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Publication numberUS5105145 A
Publication typeGrant
Application numberUS 07/449,894
PCT numberPCT/EP1988/000369
Publication dateApr 14, 1992
Filing dateMay 4, 1988
Priority dateMay 4, 1988
Fee statusLapsed
Also published asWO1989011124A1
Publication number07449894, 449894, PCT/1988/369, PCT/EP/1988/000369, PCT/EP/1988/00369, PCT/EP/88/000369, PCT/EP/88/00369, PCT/EP1988/000369, PCT/EP1988/00369, PCT/EP1988000369, PCT/EP198800369, PCT/EP88/000369, PCT/EP88/00369, PCT/EP88000369, PCT/EP8800369, US 5105145 A, US 5105145A, US-A-5105145, US5105145 A, US5105145A
InventorsWolfram Neth
Original AssigneeRobert Bosch Gmbh
Export CitationBiBTeX, EndNote, RefMan
External Links: USPTO, USPTO Assignment, Espacenet
Voltage control circuit
US 5105145 A
To stop high-voltage breakdown of a transistor (T1) in an amplifier circuit, a selectively conducting means, e.g. a diode (D), provides a low resistance path in response to a switching or control transistor (T8). Upon initiation of breakdown, the diode (D) conducts to block transistor (T1) and prevent damage thereto. The transistor (T1) is part of a multi-stage output amplifier (12) connected to an input differential amplifier (11). The output voltage is back to a transistor of the input amplifier (T7). The diode (D) may be replaced by a transistor (T, FIG. 2).
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I claim:
1. A voltage control circuit (10, 20) including an amplifier, said amplifier comprising:
a first transistor (T1) having a base, emitter and collector and a collector-emitter path, and the collector-emitter path of the first transistor being connected between a first reference potential (UV) and, via a resistive element (R1), a second reference potential (G);
a second transistor (T2) having a base, a collector, an emitter and a collector-emitter path;
a selectively conducting circuit means (D, T) responsive to a controlling circuit means (T8) for providing conduction between said first transistor (T1) and said second reference potential (G), and said selective conducting circuit means (D, T) having two terminals,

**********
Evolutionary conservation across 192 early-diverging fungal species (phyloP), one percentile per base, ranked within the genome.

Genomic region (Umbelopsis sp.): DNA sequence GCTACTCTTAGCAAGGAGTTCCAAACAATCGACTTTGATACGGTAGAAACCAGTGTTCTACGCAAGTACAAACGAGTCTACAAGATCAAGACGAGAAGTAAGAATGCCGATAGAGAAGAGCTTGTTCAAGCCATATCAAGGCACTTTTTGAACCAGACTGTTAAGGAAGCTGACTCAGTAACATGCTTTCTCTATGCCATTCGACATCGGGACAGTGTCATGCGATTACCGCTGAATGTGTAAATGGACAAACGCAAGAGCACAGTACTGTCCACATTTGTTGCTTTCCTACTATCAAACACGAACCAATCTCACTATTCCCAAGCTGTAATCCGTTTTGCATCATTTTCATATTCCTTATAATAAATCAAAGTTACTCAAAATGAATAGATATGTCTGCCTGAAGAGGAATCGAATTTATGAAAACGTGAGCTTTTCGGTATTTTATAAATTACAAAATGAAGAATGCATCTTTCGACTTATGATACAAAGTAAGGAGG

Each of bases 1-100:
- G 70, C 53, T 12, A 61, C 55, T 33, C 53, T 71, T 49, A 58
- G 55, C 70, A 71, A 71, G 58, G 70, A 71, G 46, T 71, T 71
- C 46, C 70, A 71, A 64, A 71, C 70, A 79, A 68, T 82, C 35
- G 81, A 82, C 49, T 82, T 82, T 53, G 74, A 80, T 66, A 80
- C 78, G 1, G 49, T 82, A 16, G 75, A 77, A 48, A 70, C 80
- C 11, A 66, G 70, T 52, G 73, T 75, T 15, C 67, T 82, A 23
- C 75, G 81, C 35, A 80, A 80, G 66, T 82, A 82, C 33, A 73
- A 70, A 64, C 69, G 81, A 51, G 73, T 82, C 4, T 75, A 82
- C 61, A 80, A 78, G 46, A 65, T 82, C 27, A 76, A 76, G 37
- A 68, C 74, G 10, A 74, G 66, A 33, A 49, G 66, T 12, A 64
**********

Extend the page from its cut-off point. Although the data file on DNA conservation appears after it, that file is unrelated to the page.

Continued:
an output terminal connected to the emitter of the first transistor (T1) form which the output voltage (UA) is drawn; and
wherein one of the terminals of the selectively conducting circuit means (D, T) is connected to the base of said first transistor (T1) and to the collector-emitter path of said second transistor (T2), and the other terminal of said selectively conducting circuit means is connected to said second reference potential (G).
2. A voltage control circuit according to claim 1, wherein the selectively conducting means (D, T) is connected between the reference potential (G) and the base of said first transistor (T1).
3. A voltage control circuit according to claim 1, wherein said controlling circuit means comprises a control transistor (T8).
4. A voltage control circuit according to claim 3, further comprising another amplifier acting as an input amplifier connected to said amplifier, said amplifier acting as an output amplifier, said other amplifier having a transistor (T7) having a base, an emitter and a collector, wherein said first and second transistors (T1, T2) and said switching or controlling circuit means (T8) are parts of said output amplifier.
5. A voltage control circuit according to claim 4, wherein the input amplifier is a differential amplifier (T6, T7, T9, T10, T4, T5, S) and the output amplifier is a multi-stage amplifier (T8, T3, T2, T1).
6. A voltage control circuit according to claim 5, wherein a negative feedback connection is provided between the output terminal of the output amplifier and the transistor (T7) of the input amplifier.